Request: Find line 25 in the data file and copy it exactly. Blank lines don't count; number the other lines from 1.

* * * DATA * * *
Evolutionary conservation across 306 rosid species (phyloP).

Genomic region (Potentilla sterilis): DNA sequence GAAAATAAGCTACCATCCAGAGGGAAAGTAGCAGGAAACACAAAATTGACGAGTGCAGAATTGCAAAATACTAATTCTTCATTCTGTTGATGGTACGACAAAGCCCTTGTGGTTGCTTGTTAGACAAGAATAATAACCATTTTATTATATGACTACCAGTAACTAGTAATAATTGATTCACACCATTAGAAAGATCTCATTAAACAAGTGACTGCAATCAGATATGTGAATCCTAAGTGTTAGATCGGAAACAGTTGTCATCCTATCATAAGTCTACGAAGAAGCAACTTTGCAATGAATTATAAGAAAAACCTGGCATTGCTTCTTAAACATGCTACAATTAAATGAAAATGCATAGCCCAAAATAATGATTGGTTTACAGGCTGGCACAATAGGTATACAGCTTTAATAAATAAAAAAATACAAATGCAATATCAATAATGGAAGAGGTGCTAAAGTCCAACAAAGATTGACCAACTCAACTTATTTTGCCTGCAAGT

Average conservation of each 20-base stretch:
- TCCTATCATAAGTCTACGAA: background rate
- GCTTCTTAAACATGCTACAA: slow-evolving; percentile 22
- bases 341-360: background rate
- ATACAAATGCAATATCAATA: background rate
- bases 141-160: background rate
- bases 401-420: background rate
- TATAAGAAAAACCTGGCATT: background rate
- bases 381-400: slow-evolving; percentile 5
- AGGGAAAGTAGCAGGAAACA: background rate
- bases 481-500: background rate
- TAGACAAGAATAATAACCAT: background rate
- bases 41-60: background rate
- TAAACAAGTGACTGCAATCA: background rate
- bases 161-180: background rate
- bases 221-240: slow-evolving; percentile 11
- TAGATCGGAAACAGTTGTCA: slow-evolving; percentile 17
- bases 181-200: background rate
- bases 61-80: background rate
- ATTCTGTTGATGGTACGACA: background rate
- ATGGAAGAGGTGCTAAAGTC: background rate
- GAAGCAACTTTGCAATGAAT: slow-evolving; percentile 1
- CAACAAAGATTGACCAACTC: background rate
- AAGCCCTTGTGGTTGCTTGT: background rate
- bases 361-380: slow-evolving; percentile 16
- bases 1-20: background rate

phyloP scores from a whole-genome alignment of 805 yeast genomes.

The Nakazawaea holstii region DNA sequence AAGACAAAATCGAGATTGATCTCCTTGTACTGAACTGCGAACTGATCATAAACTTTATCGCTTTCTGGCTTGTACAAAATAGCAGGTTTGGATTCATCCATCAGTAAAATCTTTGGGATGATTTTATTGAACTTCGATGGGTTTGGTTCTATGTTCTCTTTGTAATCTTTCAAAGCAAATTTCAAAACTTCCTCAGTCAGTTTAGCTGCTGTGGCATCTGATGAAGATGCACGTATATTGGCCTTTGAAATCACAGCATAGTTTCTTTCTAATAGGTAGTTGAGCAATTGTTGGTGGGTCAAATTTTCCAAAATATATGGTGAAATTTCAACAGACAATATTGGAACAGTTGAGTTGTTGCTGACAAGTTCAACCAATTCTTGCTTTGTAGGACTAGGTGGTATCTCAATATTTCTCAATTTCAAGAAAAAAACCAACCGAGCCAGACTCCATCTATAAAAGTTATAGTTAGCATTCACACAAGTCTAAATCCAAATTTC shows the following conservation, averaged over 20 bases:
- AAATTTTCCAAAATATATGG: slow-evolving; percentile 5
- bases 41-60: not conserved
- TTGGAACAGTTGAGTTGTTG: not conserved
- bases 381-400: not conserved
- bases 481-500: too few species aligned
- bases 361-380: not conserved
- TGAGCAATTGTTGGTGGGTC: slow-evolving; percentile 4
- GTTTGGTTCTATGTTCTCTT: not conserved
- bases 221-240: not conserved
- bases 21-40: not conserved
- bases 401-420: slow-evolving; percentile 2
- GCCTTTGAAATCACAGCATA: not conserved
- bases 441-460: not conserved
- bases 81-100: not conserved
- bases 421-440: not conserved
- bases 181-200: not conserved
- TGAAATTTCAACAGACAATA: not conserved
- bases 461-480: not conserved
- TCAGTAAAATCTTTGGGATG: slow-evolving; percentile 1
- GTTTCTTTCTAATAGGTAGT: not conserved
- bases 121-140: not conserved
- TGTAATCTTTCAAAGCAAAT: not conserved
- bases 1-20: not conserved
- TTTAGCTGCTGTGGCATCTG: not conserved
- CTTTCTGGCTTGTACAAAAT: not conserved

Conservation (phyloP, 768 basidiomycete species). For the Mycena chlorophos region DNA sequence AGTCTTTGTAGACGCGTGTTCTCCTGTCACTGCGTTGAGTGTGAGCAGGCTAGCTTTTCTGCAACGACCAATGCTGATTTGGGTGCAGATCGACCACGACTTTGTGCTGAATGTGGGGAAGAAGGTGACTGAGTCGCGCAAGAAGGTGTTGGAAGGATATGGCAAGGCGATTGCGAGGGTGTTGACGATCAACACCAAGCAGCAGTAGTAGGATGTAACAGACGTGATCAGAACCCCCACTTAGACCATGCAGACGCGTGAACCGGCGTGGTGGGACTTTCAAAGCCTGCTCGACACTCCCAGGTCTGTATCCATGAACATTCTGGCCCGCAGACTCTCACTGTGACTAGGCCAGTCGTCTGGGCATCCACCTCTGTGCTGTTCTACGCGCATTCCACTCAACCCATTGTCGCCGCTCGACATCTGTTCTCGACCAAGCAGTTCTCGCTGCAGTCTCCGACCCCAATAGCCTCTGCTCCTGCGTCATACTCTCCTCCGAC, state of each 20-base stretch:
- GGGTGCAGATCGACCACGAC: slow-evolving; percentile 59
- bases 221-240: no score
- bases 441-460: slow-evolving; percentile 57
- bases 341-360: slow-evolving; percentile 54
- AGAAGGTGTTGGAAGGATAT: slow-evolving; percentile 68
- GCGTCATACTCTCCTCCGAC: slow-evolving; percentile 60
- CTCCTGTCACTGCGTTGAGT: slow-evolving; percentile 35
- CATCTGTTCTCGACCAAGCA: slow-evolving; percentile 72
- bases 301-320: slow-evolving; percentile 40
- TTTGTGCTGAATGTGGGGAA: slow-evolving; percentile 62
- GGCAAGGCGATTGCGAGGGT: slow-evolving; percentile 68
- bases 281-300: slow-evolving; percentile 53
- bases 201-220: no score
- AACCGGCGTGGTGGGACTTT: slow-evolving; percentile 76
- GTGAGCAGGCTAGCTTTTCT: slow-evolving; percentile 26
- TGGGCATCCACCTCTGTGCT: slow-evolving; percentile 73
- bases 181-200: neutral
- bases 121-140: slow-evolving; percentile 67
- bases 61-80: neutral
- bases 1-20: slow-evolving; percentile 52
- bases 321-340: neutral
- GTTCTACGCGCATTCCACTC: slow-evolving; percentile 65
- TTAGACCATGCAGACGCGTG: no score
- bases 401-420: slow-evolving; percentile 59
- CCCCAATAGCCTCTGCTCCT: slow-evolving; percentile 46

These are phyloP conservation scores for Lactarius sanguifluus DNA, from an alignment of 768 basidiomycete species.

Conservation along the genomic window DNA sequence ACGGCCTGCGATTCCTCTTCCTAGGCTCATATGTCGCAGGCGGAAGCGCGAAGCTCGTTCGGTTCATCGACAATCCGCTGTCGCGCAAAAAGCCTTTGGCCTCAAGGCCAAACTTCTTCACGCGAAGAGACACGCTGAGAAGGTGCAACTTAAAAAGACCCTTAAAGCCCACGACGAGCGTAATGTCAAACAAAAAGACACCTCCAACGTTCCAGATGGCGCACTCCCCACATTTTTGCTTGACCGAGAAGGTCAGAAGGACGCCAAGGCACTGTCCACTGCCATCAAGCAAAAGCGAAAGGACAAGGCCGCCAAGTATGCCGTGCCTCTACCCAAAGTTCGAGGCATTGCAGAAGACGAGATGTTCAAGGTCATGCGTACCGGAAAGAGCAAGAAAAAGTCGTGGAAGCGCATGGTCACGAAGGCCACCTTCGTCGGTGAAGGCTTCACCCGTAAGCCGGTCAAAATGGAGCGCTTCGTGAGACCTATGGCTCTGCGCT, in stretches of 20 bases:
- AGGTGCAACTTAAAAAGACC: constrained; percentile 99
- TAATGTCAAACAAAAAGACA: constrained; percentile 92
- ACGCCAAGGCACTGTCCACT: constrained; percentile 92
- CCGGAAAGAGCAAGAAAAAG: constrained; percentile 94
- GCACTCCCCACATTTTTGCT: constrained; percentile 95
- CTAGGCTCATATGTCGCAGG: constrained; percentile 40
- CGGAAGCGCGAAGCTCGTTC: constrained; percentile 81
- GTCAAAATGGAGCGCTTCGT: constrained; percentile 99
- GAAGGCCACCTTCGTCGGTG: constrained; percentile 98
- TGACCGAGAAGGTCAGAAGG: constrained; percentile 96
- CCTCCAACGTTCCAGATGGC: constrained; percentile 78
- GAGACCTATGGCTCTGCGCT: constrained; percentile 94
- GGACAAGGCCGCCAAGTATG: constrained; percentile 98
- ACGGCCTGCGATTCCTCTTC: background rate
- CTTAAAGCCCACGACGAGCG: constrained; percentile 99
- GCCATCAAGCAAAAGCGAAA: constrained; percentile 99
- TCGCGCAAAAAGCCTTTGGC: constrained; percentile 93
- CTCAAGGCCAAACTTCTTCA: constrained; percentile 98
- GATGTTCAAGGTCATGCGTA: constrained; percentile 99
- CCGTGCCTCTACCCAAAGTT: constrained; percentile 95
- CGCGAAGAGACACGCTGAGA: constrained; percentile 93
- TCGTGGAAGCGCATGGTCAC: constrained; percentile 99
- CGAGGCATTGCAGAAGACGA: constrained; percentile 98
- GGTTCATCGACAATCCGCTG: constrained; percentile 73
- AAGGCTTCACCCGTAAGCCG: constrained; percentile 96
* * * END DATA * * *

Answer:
- CAACAAAGATTGACCAACTC: background rate